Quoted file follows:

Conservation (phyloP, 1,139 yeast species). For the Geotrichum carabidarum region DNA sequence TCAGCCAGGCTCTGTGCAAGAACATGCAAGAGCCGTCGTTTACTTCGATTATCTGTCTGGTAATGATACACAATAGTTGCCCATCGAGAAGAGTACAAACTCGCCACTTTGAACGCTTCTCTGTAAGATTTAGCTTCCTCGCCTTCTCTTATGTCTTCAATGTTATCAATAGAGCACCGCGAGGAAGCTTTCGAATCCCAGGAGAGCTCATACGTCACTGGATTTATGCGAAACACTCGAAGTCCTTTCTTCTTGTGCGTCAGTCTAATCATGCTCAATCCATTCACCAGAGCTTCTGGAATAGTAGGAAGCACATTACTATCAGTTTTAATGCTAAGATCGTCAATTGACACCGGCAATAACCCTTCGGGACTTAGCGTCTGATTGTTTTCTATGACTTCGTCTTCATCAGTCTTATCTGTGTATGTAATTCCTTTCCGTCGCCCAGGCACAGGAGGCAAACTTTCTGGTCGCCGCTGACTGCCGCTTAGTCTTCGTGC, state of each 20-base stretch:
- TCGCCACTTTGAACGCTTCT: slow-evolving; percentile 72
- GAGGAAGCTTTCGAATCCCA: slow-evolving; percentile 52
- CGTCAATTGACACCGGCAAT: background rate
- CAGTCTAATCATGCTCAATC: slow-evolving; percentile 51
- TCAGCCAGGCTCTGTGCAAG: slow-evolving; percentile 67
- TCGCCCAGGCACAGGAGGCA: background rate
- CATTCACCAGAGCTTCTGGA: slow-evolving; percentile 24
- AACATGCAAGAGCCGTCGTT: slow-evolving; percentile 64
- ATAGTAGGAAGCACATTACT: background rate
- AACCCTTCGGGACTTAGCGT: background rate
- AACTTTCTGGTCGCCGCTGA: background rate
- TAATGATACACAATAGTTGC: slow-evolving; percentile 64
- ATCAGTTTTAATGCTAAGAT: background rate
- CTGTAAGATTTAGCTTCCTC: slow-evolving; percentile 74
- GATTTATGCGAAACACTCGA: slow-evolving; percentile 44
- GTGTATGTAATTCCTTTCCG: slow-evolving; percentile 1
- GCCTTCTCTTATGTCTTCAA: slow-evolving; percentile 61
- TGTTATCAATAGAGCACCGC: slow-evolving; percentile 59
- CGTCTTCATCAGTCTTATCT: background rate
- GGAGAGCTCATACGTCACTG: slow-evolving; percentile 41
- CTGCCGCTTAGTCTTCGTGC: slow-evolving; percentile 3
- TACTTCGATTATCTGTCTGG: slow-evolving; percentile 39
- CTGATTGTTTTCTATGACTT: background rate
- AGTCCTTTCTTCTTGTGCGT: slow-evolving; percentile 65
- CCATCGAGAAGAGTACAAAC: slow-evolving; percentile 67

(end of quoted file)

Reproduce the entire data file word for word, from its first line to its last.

Conservation (phyloP, 1,139 yeast species). For the Geotrichum carabidarum region DNA sequence TCAGCCAGGCTCTGTGCAAGAACATGCAAGAGCCGTCGTTTACTTCGATTATCTGTCTGGTAATGATACACAATAGTTGCCCATCGAGAAGAGTACAAACTCGCCACTTTGAACGCTTCTCTGTAAGATTTAGCTTCCTCGCCTTCTCTTATGTCTTCAATGTTATCAATAGAGCACCGCGAGGAAGCTTTCGAATCCCAGGAGAGCTCATACGTCACTGGATTTATGCGAAACACTCGAAGTCCTTTCTTCTTGTGCGTCAGTCTAATCATGCTCAATCCATTCACCAGAGCTTCTGGAATAGTAGGAAGCACATTACTATCAGTTTTAATGCTAAGATCGTCAATTGACACCGGCAATAACCCTTCGGGACTTAGCGTCTGATTGTTTTCTATGACTTCGTCTTCATCAGTCTTATCTGTGTATGTAATTCCTTTCCGTCGCCCAGGCACAGGAGGCAAACTTTCTGGTCGCCGCTGACTGCCGCTTAGTCTTCGTGC, state of each 20-base stretch:
- TCGCCACTTTGAACGCTTCT: slow-evolving; percentile 72
- GAGGAAGCTTTCGAATCCCA: slow-evolving; percentile 52
- CGTCAATTGACACCGGCAAT: background rate
- CAGTCTAATCATGCTCAATC: slow-evolving; percentile 51
- TCAGCCAGGCTCTGTGCAAG: slow-evolving; percentile 67
- TCGCCCAGGCACAGGAGGCA: background rate
- CATTCACCAGAGCTTCTGGA: slow-evolving; percentile 24
- AACATGCAAGAGCCGTCGTT: slow-evolving; percentile 64
- ATAGTAGGAAGCACATTACT: background rate
- AACCCTTCGGGACTTAGCGT: background rate
- AACTTTCTGGTCGCCGCTGA: background rate
- TAATGATACACAATAGTTGC: slow-evolving; percentile 64
- ATCAGTTTTAATGCTAAGAT: background rate
- CTGTAAGATTTAGCTTCCTC: slow-evolving; percentile 74
- GATTTATGCGAAACACTCGA: slow-evolving; percentile 44
- GTGTATGTAATTCCTTTCCG: slow-evolving; percentile 1
- GCCTTCTCTTATGTCTTCAA: slow-evolving; percentile 61
- TGTTATCAATAGAGCACCGC: slow-evolving; percentile 59
- CGTCTTCATCAGTCTTATCT: background rate
- GGAGAGCTCATACGTCACTG: slow-evolving; percentile 41
- CTGCCGCTTAGTCTTCGTGC: slow-evolving; percentile 3
- TACTTCGATTATCTGTCTGG: slow-evolving; percentile 39
- CTGATTGTTTTCTATGACTT: background rate
- AGTCCTTTCTTCTTGTGCGT: slow-evolving; percentile 65
- CCATCGAGAAGAGTACAAAC: slow-evolving; percentile 67